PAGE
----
On Thursday’s Daily Debrief, she explained how she “serves man” to hosts Christopher Dorobek and Amy Morris.
When I struggled with what it was going to be about I decided, well, it’s going to be all about me. . . . One of the challenges [of] being a leader at the Goddard Space Flight Center is — I believe that a quality that a leader has is that a person gets to know her and a lot of my colleagues at Goddard have been here for a long time and many people already know them — and I was a relative newcomer. Right now, I’ll be here three years come February — so, I said, “Well maybe I can get people to know me as a leader, and then if they know me better as a leader, that might improve my follower-ship.”
Cureton didn’t come up with the idea to blog completely on her own. She says a colleague planted the seed in 2007.
It first came to me a year ago this month, actually. I was at [a symposium] . . . and I met up with a colleague who I always see down at that conference — and he’s got this knack for knowing what the newest thing is. So, he said, “This Web 2.0 stuff is really great. You should try it.” . . . So I promised him I’d do it, except it went from October to May, when I actually got around to it.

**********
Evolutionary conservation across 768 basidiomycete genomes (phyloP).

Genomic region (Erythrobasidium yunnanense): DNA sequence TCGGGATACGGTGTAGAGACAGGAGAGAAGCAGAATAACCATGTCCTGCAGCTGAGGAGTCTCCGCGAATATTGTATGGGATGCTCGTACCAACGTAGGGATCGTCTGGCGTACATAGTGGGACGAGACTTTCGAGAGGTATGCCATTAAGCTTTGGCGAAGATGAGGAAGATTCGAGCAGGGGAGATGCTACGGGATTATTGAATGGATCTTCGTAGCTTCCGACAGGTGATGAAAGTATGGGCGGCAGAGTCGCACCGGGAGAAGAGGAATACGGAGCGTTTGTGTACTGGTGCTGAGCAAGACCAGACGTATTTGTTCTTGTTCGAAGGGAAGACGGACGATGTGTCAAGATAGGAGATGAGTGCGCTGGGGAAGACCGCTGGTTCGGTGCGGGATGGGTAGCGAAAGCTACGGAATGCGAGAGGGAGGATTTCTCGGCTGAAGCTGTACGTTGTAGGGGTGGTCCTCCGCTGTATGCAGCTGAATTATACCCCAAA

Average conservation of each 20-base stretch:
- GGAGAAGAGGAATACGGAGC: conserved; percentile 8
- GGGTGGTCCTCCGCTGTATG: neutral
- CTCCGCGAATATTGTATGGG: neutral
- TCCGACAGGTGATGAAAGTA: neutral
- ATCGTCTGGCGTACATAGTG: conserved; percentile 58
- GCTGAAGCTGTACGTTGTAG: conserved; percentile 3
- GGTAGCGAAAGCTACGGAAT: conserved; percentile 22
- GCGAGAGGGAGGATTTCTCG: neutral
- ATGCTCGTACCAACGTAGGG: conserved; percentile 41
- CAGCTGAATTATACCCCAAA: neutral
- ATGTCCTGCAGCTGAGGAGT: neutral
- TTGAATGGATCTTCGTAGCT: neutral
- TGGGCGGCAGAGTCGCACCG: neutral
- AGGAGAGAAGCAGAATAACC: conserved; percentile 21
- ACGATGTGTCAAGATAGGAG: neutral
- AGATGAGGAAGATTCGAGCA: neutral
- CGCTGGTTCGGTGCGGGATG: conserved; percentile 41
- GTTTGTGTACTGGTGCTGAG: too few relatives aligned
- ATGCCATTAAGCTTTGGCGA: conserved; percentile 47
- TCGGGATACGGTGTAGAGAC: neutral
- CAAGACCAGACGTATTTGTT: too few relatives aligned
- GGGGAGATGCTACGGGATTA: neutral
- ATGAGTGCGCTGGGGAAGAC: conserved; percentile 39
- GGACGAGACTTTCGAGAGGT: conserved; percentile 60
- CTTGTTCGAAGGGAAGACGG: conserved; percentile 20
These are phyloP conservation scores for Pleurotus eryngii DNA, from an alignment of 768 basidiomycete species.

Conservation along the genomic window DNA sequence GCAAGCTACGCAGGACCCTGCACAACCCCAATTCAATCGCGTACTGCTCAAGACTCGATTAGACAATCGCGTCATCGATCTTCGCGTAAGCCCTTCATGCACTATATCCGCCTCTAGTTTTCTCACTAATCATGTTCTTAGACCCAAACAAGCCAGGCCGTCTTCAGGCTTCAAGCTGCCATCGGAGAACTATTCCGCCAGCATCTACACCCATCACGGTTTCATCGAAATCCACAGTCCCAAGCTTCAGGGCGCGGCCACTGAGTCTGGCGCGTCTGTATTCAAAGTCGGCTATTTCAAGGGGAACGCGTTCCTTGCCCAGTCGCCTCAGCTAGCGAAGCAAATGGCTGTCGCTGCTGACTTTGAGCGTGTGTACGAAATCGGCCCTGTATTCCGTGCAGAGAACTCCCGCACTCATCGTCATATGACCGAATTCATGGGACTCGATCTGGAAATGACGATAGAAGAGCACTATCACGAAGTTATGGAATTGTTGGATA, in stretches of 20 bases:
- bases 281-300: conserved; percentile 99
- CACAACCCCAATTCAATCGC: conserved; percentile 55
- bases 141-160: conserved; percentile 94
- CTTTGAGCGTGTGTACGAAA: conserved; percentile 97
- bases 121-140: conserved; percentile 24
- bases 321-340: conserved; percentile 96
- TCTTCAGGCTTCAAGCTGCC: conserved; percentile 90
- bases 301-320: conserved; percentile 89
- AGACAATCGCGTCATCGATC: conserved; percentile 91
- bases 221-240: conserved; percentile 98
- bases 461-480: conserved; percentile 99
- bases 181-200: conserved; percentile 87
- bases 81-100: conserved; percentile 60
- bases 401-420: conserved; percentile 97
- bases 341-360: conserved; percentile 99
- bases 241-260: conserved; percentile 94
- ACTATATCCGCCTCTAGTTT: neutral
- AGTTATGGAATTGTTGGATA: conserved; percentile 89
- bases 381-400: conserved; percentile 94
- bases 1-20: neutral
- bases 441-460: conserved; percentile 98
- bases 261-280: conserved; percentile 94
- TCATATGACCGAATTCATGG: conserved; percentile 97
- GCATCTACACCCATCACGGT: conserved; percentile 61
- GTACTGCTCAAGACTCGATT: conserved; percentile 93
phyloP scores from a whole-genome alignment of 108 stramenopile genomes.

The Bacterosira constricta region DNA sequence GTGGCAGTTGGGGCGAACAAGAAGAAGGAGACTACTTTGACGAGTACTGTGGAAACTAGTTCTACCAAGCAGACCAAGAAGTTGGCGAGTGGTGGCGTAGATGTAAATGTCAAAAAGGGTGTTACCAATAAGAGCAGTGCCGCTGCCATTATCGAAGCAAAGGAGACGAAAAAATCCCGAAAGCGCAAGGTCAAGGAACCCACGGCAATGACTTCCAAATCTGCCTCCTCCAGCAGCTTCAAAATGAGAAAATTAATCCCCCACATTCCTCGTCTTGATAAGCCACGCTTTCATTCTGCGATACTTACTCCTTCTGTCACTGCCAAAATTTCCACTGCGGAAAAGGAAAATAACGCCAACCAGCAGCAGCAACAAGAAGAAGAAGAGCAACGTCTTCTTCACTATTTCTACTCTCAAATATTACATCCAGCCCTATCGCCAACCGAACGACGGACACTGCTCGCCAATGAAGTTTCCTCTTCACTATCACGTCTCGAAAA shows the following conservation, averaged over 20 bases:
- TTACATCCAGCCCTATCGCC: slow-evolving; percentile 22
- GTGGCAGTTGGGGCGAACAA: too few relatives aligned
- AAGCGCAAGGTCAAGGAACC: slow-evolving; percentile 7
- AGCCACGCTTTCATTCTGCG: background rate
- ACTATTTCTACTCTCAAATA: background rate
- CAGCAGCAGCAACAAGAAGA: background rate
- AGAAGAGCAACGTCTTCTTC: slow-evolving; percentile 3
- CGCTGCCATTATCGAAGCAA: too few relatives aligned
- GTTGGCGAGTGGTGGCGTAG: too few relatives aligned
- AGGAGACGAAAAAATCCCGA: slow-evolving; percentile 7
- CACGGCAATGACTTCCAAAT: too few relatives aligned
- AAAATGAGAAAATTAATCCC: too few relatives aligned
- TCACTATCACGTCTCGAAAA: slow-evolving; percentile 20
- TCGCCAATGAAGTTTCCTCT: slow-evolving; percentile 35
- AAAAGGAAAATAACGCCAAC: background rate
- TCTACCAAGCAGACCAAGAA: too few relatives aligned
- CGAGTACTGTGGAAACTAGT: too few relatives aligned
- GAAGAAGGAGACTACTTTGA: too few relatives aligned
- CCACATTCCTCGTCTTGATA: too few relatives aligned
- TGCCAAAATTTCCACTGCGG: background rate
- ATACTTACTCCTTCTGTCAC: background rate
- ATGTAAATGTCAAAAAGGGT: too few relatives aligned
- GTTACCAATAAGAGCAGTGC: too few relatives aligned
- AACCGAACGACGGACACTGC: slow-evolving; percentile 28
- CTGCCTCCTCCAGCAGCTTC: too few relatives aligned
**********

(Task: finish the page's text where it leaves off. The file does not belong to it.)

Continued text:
One of the reasons for the delay had to do with the difficulty of the task, Cureton says.
The first thing I had to do was decide what I wanted it to be about . . . because the blogs that I look at, sometimes I wonder why people look at it — is this interesting or boring? I didn’t want to be boring because I decided it was going to be public . . . so that made me put some extra thought into the transparency about me that that would provide.
Besides making her blog interesting to readers, Cureton does have concerns when it comes to transparency, as well.
My natural personality is — I’m very introverted and quiet. . . . I don’t want to reveal things about myself, yet I find that that is a limitation as a leader. So, I decided these are the things that I want people know. I want people to know what I’m thinking — what the real me is like. . . . Doing that was a little scary and there’s a lot of stage fright associated with that for me, personally, but you get over it.
So, how does the blog help Cureton serve NASA’s customers?
It helps me communicate, because communication is one of the keys, I think, in customer service and leadership. I will pick an issue that is relevant to my customers and writing the blog and taking the time to do that helps me focus on whatever those issues are.